Zeyad Rajabi just got served – Extending the reach of Excel Services with the Open XML SDK – now with more awesomness
A few days ago, Zeyad Rajabi posted a really nice post about using OpenXML with Excel Services. His solution showed an Excel chart that you use to update a workbook and generate a chart showing, in the case of his example, the status of specs in his group.
When I saw this post, I decided to ‘one up’ it and give my spin on it, and by that introduce one of the less known new features in Excel Services on SharePoint 2010 – the ability to point Excel Services at any URL that returns a workbook – not specifically ones that are extensioned as such. More on the general case in a later post. This post will show how we can take Zeyad’s solution and turn it into a dynamic solution.
To summarize Zeyad’s solution – the idea is to have a chart in Excel represent how many “open issues” a list of specs have for each PM in the team, furthermore broken out by what stage the document is in. The owner of the document is deduced from document properties and the amount of “open issues” is deduced from looking at the Word file and searching for a specific style applied to paragraphs (we have a special style for marking opened issues). If you read Zeyad’s great post, you will see the work done there – essentially, you have a web-part where you click on an “Update” button and that generates the new workbook (with the updated chart) and saves it into SharePoint. Here’s a screen-shot I pilfered from Zeyad’s post:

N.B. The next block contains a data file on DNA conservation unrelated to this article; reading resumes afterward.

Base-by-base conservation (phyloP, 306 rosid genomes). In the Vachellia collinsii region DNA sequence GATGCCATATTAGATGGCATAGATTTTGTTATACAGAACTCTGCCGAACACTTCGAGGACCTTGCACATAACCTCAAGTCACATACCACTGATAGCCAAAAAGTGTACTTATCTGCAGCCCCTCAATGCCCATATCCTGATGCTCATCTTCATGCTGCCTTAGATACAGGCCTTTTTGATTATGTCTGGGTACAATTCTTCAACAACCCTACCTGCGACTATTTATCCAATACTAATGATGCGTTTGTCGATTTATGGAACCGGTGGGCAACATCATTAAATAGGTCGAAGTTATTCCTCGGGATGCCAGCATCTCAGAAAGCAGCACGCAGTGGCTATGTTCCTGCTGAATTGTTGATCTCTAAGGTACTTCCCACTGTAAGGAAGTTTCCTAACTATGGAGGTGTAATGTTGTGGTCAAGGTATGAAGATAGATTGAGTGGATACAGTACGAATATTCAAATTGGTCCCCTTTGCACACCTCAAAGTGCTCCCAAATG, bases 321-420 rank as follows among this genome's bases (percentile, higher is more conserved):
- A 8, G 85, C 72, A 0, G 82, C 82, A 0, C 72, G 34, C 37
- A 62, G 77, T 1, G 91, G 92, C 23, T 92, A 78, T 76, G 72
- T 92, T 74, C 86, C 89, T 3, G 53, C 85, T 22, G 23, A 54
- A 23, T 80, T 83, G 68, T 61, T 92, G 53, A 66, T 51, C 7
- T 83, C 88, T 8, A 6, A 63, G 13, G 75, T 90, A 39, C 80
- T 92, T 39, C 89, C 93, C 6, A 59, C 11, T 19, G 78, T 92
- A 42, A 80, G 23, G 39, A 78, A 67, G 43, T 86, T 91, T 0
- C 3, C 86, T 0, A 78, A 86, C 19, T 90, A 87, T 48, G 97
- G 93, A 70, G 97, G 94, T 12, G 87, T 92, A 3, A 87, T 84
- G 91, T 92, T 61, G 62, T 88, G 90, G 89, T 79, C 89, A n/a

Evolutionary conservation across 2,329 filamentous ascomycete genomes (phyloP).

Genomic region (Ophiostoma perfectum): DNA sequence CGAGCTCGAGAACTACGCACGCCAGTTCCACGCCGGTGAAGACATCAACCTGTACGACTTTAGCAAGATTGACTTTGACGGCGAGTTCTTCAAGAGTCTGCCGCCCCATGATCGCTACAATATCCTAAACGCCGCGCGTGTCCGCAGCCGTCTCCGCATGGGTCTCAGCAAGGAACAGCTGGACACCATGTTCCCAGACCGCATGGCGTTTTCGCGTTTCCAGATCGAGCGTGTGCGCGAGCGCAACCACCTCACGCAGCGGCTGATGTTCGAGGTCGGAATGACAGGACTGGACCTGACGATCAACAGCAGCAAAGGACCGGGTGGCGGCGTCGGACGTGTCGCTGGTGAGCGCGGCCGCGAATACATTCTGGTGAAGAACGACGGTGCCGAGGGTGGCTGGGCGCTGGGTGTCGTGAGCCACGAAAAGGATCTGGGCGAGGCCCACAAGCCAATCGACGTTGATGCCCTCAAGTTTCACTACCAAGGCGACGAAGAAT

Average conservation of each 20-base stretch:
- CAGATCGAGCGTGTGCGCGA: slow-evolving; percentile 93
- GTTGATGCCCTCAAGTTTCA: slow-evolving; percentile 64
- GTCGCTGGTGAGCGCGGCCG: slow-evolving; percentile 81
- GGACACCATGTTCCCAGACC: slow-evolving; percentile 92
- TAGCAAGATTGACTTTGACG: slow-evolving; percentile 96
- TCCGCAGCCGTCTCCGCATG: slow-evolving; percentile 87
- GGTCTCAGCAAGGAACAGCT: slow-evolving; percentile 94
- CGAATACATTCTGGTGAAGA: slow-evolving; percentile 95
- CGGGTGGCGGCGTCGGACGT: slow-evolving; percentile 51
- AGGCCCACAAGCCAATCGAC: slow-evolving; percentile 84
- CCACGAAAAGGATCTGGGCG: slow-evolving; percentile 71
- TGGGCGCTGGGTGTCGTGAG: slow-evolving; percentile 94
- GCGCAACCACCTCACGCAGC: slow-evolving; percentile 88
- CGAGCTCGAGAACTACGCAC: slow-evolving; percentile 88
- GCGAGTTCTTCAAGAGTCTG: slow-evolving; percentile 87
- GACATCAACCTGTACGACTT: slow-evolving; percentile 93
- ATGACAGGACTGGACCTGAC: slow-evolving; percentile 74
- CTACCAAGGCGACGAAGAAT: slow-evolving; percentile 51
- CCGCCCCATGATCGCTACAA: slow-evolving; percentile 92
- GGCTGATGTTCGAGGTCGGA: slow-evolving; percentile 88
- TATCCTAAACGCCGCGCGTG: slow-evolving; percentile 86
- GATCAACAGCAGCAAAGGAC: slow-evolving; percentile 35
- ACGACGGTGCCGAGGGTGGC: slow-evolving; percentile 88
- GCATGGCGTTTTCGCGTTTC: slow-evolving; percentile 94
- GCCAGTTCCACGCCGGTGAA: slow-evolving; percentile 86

You can see the little buttons above the chart – you click the left one to cause the chart to get regenerated and then on the right one to cause the chart on the page to display.
Here’s what my solution looks like (I have less specs in my library, so my graph is less impressive):
Note the missing “Update” button. So how does the workbook get updated? To understand that, it’s important to see what the URL is that the EWA is looking at:
As you can see, the workbook URL is pointing to an aspx page. “That’s tom-foolery!” I can hear you crying. Not quite. Here’s the code in the ASPX page:
protected void Page_Load(object sender, EventArgs e)
HttpContext ctx = HttpContext.Current;
string names = null;
byte buffer = GenerateWorkbookSteam(names);
ctx.Response.ContentType = "application/vnd.openxmlformats-officedocument.spreadsheetml.sheet";
ctx.Response.OutputStream.Write(buffer, 0, buffer.Length);
The call to GenerateWorkbookStream() is essentially the method called btnSubmit_Click() in Zeyad's post with very little change – instead of saving the binary stream back into SharePoint, GenerateWorkbookStream() returns the byte array to the caller.
What we do with that byte array is write it as the response to the ASPX page (that’s where we make the call to ctx.Response.OutputStream.Write()) . The other important parts are the headers we set and the call to Response.End() which finishes the call and returns the result to the caller.
The other two lines are where we set the header for the response. First, we set the content-type to be that long string which is the content type of an OpenXML Spreadsheet file. The second one we set is the “LAST-MODIFIED” which is required for Excel Services to process the file (the file would not be loaded if this header is not set).
That’s it – the rest of the code is pretty much the same. Here’s a diagram of what happens:
When I told Zeyad I was going to post about this, we talked a bit about the solution, and he pointed out that, much better than my solution or his, it would have been nice to have a workflow that actually updated the workbook whenever a word document was updated in the doc lib. That way, we only regenerate the workbook when we need. The next post I will make will show how the dynamic workbook solution can do so much more.